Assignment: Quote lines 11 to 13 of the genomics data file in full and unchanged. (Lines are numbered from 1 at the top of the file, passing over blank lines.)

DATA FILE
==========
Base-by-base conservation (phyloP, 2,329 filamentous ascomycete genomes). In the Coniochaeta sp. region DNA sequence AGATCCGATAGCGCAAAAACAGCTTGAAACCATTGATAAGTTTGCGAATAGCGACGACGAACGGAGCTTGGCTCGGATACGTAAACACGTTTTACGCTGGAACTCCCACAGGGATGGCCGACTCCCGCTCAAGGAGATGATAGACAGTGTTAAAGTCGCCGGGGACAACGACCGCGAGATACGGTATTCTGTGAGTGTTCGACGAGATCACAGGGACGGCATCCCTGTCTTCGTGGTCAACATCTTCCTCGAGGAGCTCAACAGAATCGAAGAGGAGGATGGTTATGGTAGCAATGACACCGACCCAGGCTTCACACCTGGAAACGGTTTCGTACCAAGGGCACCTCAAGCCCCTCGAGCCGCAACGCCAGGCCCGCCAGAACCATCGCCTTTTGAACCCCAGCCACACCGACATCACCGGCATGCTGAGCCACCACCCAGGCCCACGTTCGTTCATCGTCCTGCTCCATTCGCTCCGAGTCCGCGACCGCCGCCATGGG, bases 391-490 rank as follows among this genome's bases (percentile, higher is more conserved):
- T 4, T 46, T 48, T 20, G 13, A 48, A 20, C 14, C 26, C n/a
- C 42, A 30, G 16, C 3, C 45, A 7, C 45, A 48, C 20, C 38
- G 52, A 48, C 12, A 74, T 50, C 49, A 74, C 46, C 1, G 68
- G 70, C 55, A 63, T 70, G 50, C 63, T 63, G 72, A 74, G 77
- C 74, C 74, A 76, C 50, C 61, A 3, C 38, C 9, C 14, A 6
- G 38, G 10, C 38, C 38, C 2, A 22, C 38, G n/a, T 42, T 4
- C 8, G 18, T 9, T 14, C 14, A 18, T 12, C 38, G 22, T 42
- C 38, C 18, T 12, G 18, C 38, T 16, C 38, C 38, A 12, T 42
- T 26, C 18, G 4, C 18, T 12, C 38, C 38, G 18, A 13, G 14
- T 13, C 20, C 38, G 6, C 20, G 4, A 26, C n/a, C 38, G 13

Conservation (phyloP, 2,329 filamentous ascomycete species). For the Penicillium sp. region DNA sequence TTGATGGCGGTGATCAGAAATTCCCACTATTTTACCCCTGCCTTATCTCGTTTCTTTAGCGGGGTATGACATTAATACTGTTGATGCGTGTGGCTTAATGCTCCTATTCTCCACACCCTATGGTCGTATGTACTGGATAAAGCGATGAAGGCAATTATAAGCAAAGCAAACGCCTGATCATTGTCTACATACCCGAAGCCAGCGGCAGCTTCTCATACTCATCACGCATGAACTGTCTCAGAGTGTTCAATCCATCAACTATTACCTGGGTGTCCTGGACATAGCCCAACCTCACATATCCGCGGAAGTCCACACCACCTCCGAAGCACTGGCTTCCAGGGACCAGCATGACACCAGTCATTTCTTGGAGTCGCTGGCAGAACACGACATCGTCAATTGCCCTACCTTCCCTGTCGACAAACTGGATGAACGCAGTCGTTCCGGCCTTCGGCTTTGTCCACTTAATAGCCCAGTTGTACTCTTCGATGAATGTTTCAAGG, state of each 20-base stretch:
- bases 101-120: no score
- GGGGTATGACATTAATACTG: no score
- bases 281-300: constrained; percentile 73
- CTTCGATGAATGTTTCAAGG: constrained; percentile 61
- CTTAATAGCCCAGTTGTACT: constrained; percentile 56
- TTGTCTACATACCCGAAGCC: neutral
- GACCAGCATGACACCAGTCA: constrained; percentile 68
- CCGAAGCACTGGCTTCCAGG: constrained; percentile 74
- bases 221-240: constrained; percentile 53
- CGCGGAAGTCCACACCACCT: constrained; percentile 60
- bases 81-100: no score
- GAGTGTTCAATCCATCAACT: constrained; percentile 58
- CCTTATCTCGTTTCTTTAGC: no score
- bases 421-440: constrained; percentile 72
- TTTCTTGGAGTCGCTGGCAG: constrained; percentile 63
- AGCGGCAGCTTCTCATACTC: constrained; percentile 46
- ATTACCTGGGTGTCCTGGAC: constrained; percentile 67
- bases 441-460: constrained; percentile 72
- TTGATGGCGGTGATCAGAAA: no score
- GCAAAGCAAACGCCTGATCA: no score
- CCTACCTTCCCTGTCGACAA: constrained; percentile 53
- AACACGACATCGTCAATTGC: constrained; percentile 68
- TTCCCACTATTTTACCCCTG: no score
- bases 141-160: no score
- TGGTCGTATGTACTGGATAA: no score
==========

- T 13, C 20, C 38, G 6, C 20, G 4, A 26, C n/a, C 38, G 13

Conservation (phyloP, 2,329 filamentous ascomycete species). For the Penicillium sp. region DNA sequence TTGATGGCGGTGATCAGAAATTCCCACTATTTTACCCCTGCCTTATCTCGTTTCTTTAGCGGGGTATGACATTAATACTGTTGATGCGTGTGGCTTAATGCTCCTATTCTCCACACCCTATGGTCGTATGTACTGGATAAAGCGATGAAGGCAATTATAAGCAAAGCAAACGCCTGATCATTGTCTACATACCCGAAGCCAGCGGCAGCTTCTCATACTCATCACGCATGAACTGTCTCAGAGTGTTCAATCCATCAACTATTACCTGGGTGTCCTGGACATAGCCCAACCTCACATATCCGCGGAAGTCCACACCACCTCCGAAGCACTGGCTTCCAGGGACCAGCATGACACCAGTCATTTCTTGGAGTCGCTGGCAGAACACGACATCGTCAATTGCCCTACCTTCCCTGTCGACAAACTGGATGAACGCAGTCGTTCCGGCCTTCGGCTTTGTCCACTTAATAGCCCAGTTGTACTCTTCGATGAATGTTTCAAGG, state of each 20-base stretch:
- bases 101-120: no score